Pierrick Pédron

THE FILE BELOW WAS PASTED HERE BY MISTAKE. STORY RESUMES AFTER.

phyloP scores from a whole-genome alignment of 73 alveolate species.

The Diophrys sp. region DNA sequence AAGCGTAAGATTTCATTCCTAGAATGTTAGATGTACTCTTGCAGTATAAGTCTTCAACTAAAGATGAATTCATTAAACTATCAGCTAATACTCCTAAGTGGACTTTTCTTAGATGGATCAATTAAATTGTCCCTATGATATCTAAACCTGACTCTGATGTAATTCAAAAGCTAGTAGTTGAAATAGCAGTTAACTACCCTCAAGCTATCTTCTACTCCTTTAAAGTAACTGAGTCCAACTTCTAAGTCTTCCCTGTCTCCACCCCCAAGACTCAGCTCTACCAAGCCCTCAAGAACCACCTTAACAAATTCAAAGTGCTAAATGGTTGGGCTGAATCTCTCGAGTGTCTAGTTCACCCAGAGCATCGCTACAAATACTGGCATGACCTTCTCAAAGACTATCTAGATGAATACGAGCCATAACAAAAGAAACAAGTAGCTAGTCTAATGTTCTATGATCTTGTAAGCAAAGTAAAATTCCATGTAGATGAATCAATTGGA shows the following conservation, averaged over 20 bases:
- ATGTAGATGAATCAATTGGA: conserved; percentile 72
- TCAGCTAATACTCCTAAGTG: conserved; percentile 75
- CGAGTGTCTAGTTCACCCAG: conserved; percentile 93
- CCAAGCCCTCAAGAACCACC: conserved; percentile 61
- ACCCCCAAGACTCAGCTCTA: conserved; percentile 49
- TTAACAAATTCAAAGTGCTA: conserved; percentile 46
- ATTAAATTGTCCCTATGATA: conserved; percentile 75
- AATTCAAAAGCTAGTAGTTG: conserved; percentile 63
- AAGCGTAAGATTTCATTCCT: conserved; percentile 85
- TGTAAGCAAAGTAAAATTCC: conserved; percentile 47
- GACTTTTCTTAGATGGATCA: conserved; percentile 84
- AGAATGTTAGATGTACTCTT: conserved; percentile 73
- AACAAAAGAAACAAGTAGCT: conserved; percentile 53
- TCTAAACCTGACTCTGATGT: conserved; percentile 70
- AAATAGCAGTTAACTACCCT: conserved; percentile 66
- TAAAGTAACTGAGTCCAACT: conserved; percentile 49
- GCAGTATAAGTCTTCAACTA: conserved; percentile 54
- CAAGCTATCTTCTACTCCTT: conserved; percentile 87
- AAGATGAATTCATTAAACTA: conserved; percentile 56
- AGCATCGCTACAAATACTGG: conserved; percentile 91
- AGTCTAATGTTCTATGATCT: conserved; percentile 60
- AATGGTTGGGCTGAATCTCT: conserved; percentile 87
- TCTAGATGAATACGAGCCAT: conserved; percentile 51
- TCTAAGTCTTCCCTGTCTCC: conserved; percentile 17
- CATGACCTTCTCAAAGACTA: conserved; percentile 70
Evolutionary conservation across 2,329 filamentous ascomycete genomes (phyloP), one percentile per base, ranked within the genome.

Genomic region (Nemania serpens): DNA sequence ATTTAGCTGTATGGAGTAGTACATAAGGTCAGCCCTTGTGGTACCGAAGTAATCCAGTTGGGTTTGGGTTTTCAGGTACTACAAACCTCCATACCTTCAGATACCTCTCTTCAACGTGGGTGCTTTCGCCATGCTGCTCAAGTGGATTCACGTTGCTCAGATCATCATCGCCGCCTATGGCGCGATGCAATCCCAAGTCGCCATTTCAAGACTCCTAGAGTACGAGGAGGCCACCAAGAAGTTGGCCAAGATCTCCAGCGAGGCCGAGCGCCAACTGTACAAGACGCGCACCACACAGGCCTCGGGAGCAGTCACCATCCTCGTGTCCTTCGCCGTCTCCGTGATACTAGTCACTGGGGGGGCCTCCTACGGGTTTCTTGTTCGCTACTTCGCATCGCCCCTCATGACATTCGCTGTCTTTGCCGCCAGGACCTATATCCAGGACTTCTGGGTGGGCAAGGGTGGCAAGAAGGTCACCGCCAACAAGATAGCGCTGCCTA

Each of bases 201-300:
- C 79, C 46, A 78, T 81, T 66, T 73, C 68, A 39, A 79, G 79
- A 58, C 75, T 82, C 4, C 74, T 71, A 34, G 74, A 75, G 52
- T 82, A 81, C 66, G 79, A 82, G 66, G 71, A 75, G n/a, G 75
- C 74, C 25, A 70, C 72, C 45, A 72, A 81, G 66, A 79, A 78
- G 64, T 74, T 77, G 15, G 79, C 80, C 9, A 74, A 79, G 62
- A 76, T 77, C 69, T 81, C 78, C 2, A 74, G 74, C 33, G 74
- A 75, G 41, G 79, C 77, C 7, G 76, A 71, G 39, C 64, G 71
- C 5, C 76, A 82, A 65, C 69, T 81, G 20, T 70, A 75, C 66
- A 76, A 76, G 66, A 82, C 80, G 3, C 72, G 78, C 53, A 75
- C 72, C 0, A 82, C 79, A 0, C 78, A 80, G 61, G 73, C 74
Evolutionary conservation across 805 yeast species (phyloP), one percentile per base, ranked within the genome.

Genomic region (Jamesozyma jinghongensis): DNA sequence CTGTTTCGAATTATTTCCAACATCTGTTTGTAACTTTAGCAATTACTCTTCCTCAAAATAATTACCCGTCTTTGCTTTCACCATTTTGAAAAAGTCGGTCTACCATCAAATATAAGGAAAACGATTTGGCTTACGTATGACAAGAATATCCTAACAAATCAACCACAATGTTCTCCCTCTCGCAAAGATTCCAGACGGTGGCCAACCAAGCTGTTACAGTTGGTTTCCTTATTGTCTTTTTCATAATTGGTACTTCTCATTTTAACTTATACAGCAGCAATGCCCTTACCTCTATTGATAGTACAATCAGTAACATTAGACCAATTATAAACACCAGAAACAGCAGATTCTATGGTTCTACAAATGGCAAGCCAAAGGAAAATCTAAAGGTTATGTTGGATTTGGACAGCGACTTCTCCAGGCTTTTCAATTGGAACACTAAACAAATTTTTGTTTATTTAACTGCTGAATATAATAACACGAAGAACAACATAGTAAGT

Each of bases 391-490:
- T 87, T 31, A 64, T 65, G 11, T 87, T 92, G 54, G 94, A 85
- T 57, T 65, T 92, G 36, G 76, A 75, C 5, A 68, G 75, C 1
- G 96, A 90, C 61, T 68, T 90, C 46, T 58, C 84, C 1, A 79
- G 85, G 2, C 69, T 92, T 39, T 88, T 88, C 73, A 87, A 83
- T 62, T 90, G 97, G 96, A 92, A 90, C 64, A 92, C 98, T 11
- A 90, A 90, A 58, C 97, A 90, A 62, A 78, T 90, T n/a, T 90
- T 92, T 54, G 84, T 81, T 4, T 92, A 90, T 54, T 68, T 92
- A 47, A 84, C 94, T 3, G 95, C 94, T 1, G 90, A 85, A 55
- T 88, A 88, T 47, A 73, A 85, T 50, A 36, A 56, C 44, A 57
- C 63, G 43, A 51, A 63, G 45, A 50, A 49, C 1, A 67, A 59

Pierrick Pedron, 16 years old, discovered jazz ten years after he started playing saxophone back in Britanny. He joined CIM 2 years later and became involved in many Funk, Rhythm’n Blues project. His first recordings were for Sinclair in 1994 and 1995, and Jazzman Magik Malik (1995). He was awarded the Defense contest prize in 1996 with the “Artaud / Blanchet” formation. He continued his experience with “Nuits Blanches” gigs held at the Petit Opportun concert hall, with Francois Theberge and Lionel Belmondo (belmondo brothers), and gigs with Alain Jean Marie. His album of Ernie Hammes took him to New York. He returned to France in 2000 with his first album, “Cherokee.” He now has a new, exciting album. Mulgrew Miller played piano, Lewis Nash drums, and Thomas Bramerie double bass at Systems Two in Brooklyn. We are inspired by this quartet of American and French jazz stars. It makes us wonder how jazz musicians can recognize when they have to deal with someone they don’t know. Pierrick Pedron took a lot of time to think about these questions while he was making this record in Paris, before he made it in New York. One, he was aware that it is not easy to just walk into New York City to record with jazz musicians like Mulgrew Miller or Lewis Nash. He also knew that there are risks. You could be overshadowed by other artists on your own album. Pierrick Pedron was able to finish his album at Systems Two in Brooklyn. He didn’t allow himself to be intimidated. In two days, he not only finished the record with a record that had freshness, fluidity, and finesse, but also gained the respect and trust of the musicians who were invited to perform alongside him. “Deep in a Dream” doesn’t look like a disaster scene. It’s a waking dream that is fulfilled in music being played, quivering, and beaming outwards. Its vitality, its surge within, and the emotions it evokes are all thanks to the empathy of the men who give it life, all with the desire for it to be more than the sum total of their talents. from http://www.allaboutjazz.com

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